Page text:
Mindfulness and gratitude practice are Wahls Protocol® essentials for wholesome living for the whole family because both help to reduce inflammatory stress hormones and contribute to improved quality of life.
Mindfulness improves emotional resiliency and reduces the negative burden that psychological stress can have on your life. Many people often report improvements in relationships and in the ability to better manage everyday stress.
Similarly, gratitude practice produces an increase in feel-good endorphins like dopamine and serotonin contributing to reduced inflammation and a more positive outlook on life.
Children mirror the behavior of adults in their life, especially primary guardians. So, if you maintain your own meditation routine while raising children, chances are they’ll watch and learn.
Tips to create a mindfulness routine with your kids:
- Read a book. Most people think of meditation as sitting in silence, but the true meaning is focused attention. Ever notice yourself getting sleepy while reading? By focusing attention on the content of a book, it helps to guide the body into rest and digest mode.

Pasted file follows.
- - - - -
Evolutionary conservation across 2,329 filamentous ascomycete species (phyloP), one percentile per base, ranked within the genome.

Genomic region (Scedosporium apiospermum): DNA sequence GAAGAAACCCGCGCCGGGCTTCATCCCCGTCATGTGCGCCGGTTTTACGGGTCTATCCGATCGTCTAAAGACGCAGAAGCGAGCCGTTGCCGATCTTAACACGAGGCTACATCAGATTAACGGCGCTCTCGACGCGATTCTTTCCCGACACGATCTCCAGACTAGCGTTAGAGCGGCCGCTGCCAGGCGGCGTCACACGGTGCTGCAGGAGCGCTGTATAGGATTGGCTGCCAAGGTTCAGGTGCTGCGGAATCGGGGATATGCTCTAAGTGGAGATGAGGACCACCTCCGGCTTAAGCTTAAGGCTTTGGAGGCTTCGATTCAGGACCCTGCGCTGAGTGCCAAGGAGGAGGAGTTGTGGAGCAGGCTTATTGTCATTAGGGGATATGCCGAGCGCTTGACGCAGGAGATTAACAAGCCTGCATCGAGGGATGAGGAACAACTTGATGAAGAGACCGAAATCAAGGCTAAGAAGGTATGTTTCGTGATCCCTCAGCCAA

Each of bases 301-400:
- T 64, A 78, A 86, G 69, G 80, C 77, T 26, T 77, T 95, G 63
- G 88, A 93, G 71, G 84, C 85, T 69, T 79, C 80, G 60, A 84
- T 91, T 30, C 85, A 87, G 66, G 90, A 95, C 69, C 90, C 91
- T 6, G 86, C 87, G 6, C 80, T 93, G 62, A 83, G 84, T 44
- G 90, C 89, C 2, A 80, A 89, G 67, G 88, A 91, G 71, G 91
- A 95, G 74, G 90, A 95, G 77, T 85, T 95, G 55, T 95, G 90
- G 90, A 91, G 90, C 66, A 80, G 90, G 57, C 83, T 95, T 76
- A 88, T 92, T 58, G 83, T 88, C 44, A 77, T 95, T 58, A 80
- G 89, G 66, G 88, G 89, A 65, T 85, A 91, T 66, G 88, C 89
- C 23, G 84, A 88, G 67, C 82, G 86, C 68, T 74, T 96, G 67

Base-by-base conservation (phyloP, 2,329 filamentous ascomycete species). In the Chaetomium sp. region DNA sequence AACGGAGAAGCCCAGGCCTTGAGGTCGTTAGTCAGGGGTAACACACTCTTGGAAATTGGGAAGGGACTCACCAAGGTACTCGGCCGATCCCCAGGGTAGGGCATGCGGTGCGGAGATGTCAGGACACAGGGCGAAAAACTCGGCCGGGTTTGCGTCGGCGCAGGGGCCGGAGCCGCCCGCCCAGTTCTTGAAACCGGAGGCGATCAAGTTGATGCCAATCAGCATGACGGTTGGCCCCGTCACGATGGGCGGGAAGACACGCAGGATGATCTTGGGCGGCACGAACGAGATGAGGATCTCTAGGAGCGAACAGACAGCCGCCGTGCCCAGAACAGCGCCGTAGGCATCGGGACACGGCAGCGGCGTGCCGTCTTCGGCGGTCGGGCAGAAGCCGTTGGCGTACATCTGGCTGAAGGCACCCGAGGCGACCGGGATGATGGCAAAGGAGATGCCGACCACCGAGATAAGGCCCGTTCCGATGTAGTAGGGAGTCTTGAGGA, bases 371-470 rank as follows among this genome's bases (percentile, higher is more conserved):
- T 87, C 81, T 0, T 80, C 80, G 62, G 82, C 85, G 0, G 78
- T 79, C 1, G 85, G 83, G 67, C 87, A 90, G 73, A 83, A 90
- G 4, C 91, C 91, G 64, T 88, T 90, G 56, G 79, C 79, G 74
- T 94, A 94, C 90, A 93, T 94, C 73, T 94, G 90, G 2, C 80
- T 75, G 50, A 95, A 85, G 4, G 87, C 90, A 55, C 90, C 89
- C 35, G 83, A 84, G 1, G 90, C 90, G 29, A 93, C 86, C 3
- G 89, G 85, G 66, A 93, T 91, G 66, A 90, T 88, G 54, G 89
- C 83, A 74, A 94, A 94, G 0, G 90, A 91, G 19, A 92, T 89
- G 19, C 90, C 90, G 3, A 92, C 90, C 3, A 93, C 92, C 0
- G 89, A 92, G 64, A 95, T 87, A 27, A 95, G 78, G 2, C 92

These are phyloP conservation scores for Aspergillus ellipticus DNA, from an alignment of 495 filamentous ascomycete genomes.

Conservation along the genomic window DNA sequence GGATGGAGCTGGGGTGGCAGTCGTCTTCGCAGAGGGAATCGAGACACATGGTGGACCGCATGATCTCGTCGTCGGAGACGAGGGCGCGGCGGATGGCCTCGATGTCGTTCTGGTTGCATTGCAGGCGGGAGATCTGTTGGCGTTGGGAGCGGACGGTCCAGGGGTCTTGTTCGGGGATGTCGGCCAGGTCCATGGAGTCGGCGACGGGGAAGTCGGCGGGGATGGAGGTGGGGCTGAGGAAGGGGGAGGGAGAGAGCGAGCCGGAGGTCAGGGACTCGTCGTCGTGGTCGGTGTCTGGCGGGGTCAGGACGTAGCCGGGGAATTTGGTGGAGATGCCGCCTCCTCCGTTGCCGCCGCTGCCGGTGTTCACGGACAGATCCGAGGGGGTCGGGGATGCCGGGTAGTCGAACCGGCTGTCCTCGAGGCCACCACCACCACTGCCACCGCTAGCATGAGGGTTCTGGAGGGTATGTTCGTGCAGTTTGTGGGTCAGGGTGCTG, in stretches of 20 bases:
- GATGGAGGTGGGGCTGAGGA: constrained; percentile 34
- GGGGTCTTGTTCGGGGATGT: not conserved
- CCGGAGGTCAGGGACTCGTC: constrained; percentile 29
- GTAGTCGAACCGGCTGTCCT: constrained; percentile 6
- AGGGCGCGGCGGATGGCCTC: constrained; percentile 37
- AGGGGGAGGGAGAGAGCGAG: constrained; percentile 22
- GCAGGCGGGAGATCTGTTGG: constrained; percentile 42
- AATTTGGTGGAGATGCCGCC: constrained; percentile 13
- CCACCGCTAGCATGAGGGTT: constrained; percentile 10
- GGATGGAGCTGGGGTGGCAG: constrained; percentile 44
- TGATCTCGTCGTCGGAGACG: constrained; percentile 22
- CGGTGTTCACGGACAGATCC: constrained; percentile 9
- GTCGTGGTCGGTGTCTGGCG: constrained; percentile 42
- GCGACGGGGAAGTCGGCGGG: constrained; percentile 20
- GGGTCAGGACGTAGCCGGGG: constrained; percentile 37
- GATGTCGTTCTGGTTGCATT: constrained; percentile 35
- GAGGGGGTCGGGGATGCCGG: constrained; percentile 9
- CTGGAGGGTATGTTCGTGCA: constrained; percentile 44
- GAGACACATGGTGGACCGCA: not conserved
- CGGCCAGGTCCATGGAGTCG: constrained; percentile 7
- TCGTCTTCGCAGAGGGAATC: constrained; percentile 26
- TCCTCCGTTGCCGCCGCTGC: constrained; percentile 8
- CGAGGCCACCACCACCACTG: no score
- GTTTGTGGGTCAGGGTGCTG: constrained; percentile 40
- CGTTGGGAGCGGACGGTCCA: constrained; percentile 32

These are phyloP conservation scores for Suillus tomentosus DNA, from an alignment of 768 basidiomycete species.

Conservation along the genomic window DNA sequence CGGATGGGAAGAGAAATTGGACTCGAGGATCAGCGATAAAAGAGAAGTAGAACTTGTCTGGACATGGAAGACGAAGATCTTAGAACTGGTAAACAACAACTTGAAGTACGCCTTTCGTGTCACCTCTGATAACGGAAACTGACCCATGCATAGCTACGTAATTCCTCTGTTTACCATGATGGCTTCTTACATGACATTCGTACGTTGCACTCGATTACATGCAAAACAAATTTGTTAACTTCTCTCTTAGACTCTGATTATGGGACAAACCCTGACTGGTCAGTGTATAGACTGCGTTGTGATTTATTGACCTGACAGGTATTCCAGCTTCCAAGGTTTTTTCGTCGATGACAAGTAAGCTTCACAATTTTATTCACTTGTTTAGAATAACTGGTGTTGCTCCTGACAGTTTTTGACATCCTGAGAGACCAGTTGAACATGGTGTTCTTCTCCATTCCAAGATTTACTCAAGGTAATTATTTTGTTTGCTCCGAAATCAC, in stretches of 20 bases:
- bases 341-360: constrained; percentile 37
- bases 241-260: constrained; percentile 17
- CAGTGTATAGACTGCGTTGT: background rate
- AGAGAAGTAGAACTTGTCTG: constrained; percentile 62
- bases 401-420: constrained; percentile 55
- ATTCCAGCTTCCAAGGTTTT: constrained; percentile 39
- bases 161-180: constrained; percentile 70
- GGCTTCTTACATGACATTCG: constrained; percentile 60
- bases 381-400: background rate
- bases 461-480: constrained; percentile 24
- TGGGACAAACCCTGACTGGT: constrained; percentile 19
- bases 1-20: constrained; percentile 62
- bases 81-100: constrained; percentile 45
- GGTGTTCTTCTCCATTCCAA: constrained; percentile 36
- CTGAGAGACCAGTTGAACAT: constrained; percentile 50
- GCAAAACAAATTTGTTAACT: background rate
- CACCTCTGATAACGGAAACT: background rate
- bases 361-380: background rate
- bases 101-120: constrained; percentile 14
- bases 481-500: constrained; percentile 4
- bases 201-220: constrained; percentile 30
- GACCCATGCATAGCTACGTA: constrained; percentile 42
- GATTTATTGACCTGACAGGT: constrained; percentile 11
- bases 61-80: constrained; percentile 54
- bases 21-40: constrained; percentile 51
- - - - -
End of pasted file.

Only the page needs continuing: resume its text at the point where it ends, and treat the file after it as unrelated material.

- Reflect on the day before bed. What made you happy or sad, angry or glad? What went right or wrong?
- Morning gratitude. After waking, each share 3-5 things you’re grateful for, which may include things that happened the day or week before or something in your life that you’re grateful for.
- Practice meditating with your kids for as little as 5 minutes anytime during the day. It can help to listen to quiet music or a meditation track for kids which can be found online. Holding hands while meditating is a great way to add some extra skin-to-skin contact to help calm your kids after a busy day.
Dr. Terry Wahls encourages community involvement and volunteer work within the Wahls Protocol® because it contributes to a more meaningful and wholesome life.
Like anything else, getting your family on-board with volunteer work begins with communication. Ask them how they would like to use their skills to contribute to something meaningful in the community.
Consider volunteering for something that your kids can participate in as volunteers (i.e. helping to raise funds, recruitment, or clean up) or to watch you as a volunteer (i.e. for a charity that supports child enrichment, a sports team, or a camp).
In addition to contributing to the local community, volunteer work also comes with the opportunity to meet people who share similar interests or struggles.
Socializing with people who you can relate to helps to reduce feelings of isolation and increases the release of feel-good and anti-inflammatory hormones that favor healing.